NEW YORK, NY.- c
Across the exhibition, Berceas subjects quietly and solemnly enact the rituals of interior life. Each figure, cloistered in his corner of the domestic labyrinth, appears petrified in moments of respite or pensive focus. Gestures are inward and gazes conspicuously averted. The exhibition title alludes fittingly to Pablo Picassos Blue Period, a short and monochrome stretch of the artists early career defined by melancholy, contemplation, and figurative solitude. Sour Milk (George) (2022) and So white the light (2022) are particularly evocative and feature two figures who appear to face each other, each seated before a swathe of blue backdrop. Although the composition suggests togetherness, the scene is divided in two separate canvases, further divorcing the figures as their glances already seem to avoid both viewer and each other.
In his process especially, Bercea intuitively reflects the tenor of the times. Gone are the large sets of models, stylists, and photographers from which his vibrant tableaux were previously derived. Instead, scenes are painted slowly and loosely, with figures drawn from the artists close friends (many works are entitled with their names in parentheses). Muted palettes of blue, green, and pale gray are reminiscent of the sorts of stoic hues preferred by the German Romantics, while planes of view are tight and close. The resultant effectquiet, deliberateheightens the contemplative feeling of Berceas subjects, equally embroiled in the affairs of newly insular life as in the collective anxieties of regime change, global crisis, or encroaching Westernization.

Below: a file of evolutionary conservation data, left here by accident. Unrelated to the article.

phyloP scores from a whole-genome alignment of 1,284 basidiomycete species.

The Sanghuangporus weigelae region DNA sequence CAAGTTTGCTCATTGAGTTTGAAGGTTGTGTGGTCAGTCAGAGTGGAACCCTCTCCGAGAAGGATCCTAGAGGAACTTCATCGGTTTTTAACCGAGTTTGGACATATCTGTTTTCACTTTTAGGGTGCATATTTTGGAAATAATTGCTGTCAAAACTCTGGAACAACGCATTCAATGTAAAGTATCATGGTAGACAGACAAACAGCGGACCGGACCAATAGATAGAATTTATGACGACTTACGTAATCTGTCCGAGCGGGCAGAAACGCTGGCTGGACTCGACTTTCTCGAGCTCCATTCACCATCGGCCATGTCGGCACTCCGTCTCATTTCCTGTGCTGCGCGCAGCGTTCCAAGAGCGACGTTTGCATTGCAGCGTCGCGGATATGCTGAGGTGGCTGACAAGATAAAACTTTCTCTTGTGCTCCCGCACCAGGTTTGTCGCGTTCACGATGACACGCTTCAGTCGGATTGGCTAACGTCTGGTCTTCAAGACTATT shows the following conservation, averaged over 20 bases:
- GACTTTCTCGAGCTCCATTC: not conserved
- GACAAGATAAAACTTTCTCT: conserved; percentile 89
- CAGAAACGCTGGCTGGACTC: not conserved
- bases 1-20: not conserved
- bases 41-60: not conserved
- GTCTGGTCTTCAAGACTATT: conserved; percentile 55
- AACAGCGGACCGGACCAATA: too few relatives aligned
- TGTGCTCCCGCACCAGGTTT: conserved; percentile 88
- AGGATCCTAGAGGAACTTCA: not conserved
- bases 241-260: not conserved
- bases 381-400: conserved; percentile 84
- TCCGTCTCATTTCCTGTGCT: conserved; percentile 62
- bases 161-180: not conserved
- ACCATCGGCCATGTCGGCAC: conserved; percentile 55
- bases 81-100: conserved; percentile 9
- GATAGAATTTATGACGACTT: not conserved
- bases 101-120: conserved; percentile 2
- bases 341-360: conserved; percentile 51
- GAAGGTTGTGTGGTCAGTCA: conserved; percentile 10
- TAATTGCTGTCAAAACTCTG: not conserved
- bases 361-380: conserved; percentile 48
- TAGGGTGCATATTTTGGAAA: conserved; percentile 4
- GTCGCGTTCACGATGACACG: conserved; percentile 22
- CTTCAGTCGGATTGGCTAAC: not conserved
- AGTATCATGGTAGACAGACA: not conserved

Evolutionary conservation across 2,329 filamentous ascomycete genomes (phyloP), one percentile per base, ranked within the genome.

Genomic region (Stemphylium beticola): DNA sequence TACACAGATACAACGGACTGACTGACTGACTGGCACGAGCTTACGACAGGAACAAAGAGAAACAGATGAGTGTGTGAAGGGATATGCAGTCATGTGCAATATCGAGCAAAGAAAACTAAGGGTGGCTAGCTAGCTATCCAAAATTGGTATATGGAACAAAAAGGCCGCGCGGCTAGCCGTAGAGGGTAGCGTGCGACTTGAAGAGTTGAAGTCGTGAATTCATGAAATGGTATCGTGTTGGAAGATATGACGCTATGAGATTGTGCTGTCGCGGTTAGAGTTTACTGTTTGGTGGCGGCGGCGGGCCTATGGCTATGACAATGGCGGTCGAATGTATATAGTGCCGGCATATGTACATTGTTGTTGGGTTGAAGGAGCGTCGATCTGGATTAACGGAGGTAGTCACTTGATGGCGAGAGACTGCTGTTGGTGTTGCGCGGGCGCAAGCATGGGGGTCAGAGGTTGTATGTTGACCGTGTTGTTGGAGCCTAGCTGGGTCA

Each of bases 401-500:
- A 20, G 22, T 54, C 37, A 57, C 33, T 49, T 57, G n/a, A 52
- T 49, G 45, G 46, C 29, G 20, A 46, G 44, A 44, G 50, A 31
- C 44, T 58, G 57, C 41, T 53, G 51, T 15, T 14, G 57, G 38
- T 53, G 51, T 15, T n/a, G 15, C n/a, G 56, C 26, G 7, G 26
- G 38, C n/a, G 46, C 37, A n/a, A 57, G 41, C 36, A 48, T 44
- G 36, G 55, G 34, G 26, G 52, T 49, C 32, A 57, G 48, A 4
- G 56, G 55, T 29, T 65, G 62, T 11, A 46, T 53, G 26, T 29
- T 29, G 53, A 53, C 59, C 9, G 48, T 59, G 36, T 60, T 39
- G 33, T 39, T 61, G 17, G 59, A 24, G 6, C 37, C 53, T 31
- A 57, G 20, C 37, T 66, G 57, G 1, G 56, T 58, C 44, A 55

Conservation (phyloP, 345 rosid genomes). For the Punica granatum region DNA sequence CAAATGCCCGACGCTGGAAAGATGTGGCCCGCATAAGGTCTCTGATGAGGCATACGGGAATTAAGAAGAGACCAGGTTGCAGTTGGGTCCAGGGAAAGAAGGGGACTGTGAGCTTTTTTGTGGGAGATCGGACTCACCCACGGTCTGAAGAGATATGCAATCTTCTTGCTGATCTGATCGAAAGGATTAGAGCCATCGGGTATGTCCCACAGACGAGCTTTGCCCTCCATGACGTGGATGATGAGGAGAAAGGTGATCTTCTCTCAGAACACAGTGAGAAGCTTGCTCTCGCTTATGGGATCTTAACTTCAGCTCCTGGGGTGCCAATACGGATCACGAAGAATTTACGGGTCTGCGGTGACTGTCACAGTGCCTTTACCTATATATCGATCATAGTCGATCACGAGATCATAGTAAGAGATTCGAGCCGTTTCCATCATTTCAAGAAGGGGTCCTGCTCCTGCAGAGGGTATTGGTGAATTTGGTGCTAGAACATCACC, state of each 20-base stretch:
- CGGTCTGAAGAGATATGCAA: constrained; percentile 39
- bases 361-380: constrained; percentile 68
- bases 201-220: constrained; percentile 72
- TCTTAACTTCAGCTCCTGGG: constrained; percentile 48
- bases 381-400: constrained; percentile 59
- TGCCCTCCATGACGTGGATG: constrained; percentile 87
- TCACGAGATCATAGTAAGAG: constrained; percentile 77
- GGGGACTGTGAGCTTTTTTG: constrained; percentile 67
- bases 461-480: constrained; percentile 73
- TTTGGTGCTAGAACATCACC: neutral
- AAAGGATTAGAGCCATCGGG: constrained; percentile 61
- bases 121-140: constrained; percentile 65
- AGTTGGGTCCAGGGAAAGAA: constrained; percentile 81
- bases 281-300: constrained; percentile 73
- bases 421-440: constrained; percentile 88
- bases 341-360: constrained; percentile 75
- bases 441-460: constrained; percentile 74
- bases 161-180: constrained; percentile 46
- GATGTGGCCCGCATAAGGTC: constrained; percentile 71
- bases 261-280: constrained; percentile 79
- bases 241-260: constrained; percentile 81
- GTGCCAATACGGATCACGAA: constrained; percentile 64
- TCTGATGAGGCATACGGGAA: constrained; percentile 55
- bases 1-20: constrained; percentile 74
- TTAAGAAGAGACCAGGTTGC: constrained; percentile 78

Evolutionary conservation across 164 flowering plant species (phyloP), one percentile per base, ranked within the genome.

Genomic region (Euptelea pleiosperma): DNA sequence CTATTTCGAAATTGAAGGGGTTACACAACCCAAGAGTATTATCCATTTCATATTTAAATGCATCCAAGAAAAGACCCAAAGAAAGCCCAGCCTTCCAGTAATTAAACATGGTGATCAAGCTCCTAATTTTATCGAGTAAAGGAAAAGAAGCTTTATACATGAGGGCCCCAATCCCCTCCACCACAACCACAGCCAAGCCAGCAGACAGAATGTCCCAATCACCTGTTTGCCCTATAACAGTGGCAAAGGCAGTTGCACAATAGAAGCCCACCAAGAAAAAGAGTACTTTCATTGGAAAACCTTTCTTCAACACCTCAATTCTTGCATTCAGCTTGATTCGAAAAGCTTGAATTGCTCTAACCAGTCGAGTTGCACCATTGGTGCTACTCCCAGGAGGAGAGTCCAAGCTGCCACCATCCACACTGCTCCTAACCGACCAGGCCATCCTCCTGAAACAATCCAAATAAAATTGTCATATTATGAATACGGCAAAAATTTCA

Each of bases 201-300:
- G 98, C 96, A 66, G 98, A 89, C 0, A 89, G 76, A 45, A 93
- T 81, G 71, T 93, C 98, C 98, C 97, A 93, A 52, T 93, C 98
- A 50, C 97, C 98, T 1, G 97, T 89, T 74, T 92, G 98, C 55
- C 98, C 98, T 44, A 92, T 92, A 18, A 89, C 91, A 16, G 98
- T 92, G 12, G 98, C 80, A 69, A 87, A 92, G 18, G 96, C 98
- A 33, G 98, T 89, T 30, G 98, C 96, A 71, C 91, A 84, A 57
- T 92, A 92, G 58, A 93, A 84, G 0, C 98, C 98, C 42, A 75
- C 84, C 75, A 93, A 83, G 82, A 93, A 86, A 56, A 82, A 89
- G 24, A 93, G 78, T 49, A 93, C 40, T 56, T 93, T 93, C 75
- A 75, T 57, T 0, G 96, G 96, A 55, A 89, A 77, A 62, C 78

Similarly, Berceas rich textile study, among other references to turn-of-the-century schools like Les Nabis, relate his works with longstanding traditions of social commentary in portraiture. The blue silk in question, which Bercea maps onto garments in works like Blue Silk (Vanessa) (2022) and So white the light (2022), conjures equally the free Europe metaphorized in the blue E.U. flag as it does the sort of Hellenic blue whose titular empires bridged both Western and Eastern worlds. Even in poetic influence, Bercea draws as much from Verlaine and Rimbauds libertine love poems as from the serious, embattled literature of Romanian author Nichita Stănescu. This perspectiveentrenched in the complex post-Communist geography and historicism of Eastern Europe bears an urgent importance in light of our most recent global affairs.
Marius Bercea (b. 1979, Cluj-Napoca, Romania) lives and works in Cluj-Napoca, Romania. He holds a masters degree from the University of Art and Design in Cluj. Recent solo exhibitions include MAKI Gallery, Japan; François Ghebaly, Los Angeles; and Blain|Southern, Berlin. Selected group exhibitions include Jan Koniarek Gallery, Trnava, Slovak Republic; MAKI Gallery, Tokyo; and François Ghebaly, Los Angeles. Berceas work is held in the collections of Taubman Museum of Art, Roanoke, Virginia, USA; ARKEN Museum of Modern Art, Denmark; Hudson Valley Center for Contemporary Art, USA; Kistefos-Museet, Jevnaker, Norway; Zabludowicz Collection, United Kingdom; Olbricht Collection, Berlin, Germany; Space K Museum, Seoul, South Korea; and MAKI Collection, Tokyo, Japan.